Research findings prompted bosses at Hyundai to call for no major changes to be made when the time came to refresh one of the firm’s best selling models. With results from customer survey sessions carried out across Europe revealing appearance to be the prime factor leading to sales, it’s hardly surprising that the flowing lines introduced three years ago on the second-generation i30 remain largely untouched for the latest versions.
Yet detail alterations can still make a difference – and with a bolder hexagonal front grille, new set of alloy wheels and the addition of jewel-like headlamps, one of the most attractive models in the hotly-contested segment for compact cars now comes with even stronger kerbside appeal.
Less obvious improvements on the inside also contribute to the attempts being made by Hyundai to win a higher perception for the model it is fielding against strong rivals like the Volkswagen Golf, Ford Focus and Vauxhall Astra. With the benefit of added sound deadening, a more subdued ride and neater handling, the i30 now behaves in a manner that fully matches its appearance.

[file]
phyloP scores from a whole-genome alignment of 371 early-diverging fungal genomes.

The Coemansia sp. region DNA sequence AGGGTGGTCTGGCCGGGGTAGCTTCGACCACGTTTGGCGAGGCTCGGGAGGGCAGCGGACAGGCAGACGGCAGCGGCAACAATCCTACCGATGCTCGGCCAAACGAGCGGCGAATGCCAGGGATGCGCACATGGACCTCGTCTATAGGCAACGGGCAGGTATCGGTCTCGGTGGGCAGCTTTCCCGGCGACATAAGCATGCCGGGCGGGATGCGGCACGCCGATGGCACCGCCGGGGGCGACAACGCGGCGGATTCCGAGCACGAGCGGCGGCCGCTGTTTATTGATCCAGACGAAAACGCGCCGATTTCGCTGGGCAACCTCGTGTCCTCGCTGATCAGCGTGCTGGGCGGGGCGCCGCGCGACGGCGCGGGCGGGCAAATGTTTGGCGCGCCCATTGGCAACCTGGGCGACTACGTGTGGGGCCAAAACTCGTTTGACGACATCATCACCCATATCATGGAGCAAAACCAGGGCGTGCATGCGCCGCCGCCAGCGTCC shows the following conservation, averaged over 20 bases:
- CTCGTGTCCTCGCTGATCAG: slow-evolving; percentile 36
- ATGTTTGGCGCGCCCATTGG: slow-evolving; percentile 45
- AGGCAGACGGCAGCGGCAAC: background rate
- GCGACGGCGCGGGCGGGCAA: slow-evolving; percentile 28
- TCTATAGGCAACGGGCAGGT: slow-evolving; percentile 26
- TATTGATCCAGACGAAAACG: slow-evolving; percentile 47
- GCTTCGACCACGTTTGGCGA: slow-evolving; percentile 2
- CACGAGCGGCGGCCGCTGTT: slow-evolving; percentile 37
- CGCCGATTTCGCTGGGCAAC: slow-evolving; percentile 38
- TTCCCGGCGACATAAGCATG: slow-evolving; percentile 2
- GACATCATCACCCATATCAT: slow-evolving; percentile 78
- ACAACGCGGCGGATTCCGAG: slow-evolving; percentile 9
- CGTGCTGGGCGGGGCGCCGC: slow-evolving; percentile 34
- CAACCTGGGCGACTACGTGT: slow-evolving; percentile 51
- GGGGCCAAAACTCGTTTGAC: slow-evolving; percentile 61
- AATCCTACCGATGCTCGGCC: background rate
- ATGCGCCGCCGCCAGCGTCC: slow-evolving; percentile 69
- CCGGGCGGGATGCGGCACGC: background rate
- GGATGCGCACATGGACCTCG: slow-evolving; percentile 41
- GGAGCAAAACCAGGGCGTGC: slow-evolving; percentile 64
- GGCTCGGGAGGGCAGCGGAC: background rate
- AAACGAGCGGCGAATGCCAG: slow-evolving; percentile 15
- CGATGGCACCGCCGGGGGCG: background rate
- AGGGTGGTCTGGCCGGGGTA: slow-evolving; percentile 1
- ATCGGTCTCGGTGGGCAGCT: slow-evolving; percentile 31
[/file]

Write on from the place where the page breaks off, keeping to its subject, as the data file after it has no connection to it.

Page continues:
Value has always been a traditional strength of the South Korean brand and, though pricing is now more on a par with the competition, specification continues to be generous and air conditioning, cruise control, satellite navigation, rear parking camera and a multi-function steering wheel are all included as standard to make the SE Nav version an interesting proposition for the busy professional driver.
Two versions of the CRDI unit are available, but the least powerful qualifies for a lower VED banding while still offering lively performance and good potential economy returns. Our test car is equipped with Hyundai’s new, seven-speed dual clutch automatic transmission.